❁ Edward Woodville, Lord Scales - joined Richard of Gloucester in his invasion of Scotland and was subsequently made a knight banneret by him on the 24th of July 1482; appointed admiral to a fleet of ships under the guise of repelling the French during the power struggle between Richard III and the Woodvilles; he then escaped with some of his fleet and money allegedly belonging to Richard III in 1483 and joined Henry Tudor in exile in Brittany; fought at the Battle of Bosworth in August 1485; then went to Spain and fought for Ferdinand and Isabella at the siege of Loja in their crusade against the Moors; commanded light cavalry against the Lambert Simnel rebellion and played a key role at the Battle of Stoke Field 
❁ Rhys ap Thomas - refused to support Buckingham’s rebellion in 1483 and was made principal lieutenant in south west Wales by Richard III; did not surrender his son, Gruffydd ap Rhys ap Thomas, as a hostage to Richard III at Nottingham as ordered; he joined the Tudors at the Battle of Bosworth; is rumoured to have killed Richard III himself with his pollaxe; subsequently proved loyal to the Tudors by quashing several Yorkist rebellions including one at Brecon in 1486 as well as the Lambert Simnel rebellion and the Battle of Stoke Field in 1487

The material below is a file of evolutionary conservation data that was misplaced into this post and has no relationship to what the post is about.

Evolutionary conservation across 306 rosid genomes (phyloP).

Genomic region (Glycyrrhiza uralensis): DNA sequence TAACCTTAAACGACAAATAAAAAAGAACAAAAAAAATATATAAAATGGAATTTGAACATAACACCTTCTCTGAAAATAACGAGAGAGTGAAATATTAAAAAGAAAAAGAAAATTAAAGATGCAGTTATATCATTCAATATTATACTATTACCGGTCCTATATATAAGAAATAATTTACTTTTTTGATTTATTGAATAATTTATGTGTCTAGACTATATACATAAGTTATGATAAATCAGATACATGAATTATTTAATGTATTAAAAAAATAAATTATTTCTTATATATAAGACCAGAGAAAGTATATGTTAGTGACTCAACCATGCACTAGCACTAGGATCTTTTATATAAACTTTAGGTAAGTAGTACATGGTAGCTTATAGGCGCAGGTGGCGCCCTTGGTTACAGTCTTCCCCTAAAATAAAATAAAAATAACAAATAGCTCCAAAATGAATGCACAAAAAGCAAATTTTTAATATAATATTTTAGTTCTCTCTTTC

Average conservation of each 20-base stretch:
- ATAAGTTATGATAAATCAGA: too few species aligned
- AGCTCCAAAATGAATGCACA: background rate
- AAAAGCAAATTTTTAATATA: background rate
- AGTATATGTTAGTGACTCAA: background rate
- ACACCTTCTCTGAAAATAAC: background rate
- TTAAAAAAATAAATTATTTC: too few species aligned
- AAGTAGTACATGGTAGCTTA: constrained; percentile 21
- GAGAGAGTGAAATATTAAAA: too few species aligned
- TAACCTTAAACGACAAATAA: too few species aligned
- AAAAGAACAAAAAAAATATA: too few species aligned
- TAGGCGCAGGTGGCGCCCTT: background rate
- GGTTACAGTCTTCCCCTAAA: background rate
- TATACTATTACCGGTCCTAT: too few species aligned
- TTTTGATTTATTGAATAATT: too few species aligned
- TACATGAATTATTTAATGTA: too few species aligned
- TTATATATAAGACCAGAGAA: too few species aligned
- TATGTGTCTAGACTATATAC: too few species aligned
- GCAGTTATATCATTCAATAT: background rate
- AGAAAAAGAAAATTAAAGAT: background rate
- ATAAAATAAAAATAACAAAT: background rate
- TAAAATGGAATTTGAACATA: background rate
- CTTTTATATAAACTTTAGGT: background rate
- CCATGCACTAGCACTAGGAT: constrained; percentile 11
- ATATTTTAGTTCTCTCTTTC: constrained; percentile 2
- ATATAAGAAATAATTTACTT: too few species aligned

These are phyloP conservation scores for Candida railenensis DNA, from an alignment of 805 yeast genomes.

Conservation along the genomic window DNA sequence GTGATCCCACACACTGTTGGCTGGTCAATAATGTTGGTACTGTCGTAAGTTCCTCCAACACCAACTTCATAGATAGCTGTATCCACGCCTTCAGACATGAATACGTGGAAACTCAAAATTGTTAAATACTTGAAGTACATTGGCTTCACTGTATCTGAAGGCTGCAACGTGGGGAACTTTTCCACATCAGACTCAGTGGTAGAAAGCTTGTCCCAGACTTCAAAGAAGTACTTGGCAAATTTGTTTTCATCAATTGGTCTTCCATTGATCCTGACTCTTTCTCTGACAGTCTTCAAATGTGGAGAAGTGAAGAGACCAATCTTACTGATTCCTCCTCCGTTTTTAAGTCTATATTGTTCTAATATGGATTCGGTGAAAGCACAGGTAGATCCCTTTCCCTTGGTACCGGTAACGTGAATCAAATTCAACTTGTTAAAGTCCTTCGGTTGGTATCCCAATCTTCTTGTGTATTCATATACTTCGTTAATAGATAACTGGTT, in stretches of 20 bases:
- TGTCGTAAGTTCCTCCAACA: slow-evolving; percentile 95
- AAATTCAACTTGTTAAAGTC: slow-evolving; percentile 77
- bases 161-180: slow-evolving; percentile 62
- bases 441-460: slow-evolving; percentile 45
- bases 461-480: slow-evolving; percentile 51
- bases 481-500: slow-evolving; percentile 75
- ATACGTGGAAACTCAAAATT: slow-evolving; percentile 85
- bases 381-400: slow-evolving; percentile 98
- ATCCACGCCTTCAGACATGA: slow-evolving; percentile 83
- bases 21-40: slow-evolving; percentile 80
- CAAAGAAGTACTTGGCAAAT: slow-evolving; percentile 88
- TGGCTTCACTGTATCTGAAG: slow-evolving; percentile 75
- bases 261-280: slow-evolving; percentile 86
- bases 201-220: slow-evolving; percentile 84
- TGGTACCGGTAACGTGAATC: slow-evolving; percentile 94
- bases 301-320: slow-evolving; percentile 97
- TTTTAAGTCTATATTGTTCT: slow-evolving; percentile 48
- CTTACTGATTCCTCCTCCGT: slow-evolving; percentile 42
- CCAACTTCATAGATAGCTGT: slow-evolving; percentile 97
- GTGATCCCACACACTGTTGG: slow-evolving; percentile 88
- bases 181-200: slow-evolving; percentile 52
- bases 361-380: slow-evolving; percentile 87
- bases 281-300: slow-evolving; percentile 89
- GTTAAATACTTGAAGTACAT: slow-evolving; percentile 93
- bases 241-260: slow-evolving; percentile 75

❁ Thomas Stanley, 1st Earl of Derby - married to Margaret Beaufort, Henry VII of England’s mother; was wounded and imprisoned following the council meeting after which William Hastings was summarily executed in 1483; flourished under Richard’s rule and was given all of his wife’s titles and possessions following her suspicion of treason and compliance in Buckingham’s rebellion; conspired with the Lancastrians prior to the Battle of Bosworth and manoeuvred himself so as to be successful and valuable for either side regardless of the outcome; decided the battle by choosing Tudor over York and subsequently crowned Henry VII on the field of battle